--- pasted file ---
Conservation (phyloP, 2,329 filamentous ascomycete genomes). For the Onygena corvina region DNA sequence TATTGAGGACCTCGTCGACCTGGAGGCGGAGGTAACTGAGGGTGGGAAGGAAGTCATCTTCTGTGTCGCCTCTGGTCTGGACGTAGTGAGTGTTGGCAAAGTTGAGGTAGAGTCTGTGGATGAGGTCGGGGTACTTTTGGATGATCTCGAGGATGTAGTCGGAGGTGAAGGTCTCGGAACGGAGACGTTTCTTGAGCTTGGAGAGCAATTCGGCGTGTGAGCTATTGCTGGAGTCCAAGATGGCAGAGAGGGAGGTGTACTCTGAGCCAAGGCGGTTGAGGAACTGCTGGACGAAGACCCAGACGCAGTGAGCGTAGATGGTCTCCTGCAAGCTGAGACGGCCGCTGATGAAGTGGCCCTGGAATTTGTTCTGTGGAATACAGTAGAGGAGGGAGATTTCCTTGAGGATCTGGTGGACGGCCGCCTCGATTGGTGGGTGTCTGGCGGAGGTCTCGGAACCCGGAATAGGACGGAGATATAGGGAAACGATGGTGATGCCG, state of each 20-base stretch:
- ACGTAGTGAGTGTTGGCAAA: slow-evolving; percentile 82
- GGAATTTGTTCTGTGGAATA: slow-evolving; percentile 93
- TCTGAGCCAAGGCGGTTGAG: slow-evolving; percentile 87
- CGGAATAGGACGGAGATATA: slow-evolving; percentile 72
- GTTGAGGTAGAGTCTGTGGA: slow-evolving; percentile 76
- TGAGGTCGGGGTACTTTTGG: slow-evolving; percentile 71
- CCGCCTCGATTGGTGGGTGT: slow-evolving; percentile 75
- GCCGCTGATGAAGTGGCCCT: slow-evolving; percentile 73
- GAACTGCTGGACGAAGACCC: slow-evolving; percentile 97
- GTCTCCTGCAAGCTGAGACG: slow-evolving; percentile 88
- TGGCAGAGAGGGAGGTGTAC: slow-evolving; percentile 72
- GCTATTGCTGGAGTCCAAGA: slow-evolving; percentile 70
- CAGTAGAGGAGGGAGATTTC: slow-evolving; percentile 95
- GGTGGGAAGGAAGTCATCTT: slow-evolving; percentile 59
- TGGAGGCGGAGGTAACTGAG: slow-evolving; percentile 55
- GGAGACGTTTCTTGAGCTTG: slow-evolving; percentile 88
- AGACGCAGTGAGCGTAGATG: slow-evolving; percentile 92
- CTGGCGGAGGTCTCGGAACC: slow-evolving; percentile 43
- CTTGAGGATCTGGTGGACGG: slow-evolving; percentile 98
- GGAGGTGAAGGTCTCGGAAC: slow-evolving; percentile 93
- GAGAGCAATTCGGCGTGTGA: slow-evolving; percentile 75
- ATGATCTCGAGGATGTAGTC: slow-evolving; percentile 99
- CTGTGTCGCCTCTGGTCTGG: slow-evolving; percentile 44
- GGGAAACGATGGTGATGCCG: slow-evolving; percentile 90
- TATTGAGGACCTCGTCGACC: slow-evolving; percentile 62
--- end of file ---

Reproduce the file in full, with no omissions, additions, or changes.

Conservation (phyloP, 2,329 filamentous ascomycete genomes). For the Onygena corvina region DNA sequence TATTGAGGACCTCGTCGACCTGGAGGCGGAGGTAACTGAGGGTGGGAAGGAAGTCATCTTCTGTGTCGCCTCTGGTCTGGACGTAGTGAGTGTTGGCAAAGTTGAGGTAGAGTCTGTGGATGAGGTCGGGGTACTTTTGGATGATCTCGAGGATGTAGTCGGAGGTGAAGGTCTCGGAACGGAGACGTTTCTTGAGCTTGGAGAGCAATTCGGCGTGTGAGCTATTGCTGGAGTCCAAGATGGCAGAGAGGGAGGTGTACTCTGAGCCAAGGCGGTTGAGGAACTGCTGGACGAAGACCCAGACGCAGTGAGCGTAGATGGTCTCCTGCAAGCTGAGACGGCCGCTGATGAAGTGGCCCTGGAATTTGTTCTGTGGAATACAGTAGAGGAGGGAGATTTCCTTGAGGATCTGGTGGACGGCCGCCTCGATTGGTGGGTGTCTGGCGGAGGTCTCGGAACCCGGAATAGGACGGAGATATAGGGAAACGATGGTGATGCCG, state of each 20-base stretch:
- ACGTAGTGAGTGTTGGCAAA: slow-evolving; percentile 82
- GGAATTTGTTCTGTGGAATA: slow-evolving; percentile 93
- TCTGAGCCAAGGCGGTTGAG: slow-evolving; percentile 87
- CGGAATAGGACGGAGATATA: slow-evolving; percentile 72
- GTTGAGGTAGAGTCTGTGGA: slow-evolving; percentile 76
- TGAGGTCGGGGTACTTTTGG: slow-evolving; percentile 71
- CCGCCTCGATTGGTGGGTGT: slow-evolving; percentile 75
- GCCGCTGATGAAGTGGCCCT: slow-evolving; percentile 73
- GAACTGCTGGACGAAGACCC: slow-evolving; percentile 97
- GTCTCCTGCAAGCTGAGACG: slow-evolving; percentile 88
- TGGCAGAGAGGGAGGTGTAC: slow-evolving; percentile 72
- GCTATTGCTGGAGTCCAAGA: slow-evolving; percentile 70
- CAGTAGAGGAGGGAGATTTC: slow-evolving; percentile 95
- GGTGGGAAGGAAGTCATCTT: slow-evolving; percentile 59
- TGGAGGCGGAGGTAACTGAG: slow-evolving; percentile 55
- GGAGACGTTTCTTGAGCTTG: slow-evolving; percentile 88
- AGACGCAGTGAGCGTAGATG: slow-evolving; percentile 92
- CTGGCGGAGGTCTCGGAACC: slow-evolving; percentile 43
- CTTGAGGATCTGGTGGACGG: slow-evolving; percentile 98
- GGAGGTGAAGGTCTCGGAAC: slow-evolving; percentile 93
- GAGAGCAATTCGGCGTGTGA: slow-evolving; percentile 75
- ATGATCTCGAGGATGTAGTC: slow-evolving; percentile 99
- CTGTGTCGCCTCTGGTCTGG: slow-evolving; percentile 44
- GGGAAACGATGGTGATGCCG: slow-evolving; percentile 90
- TATTGAGGACCTCGTCGACC: slow-evolving; percentile 62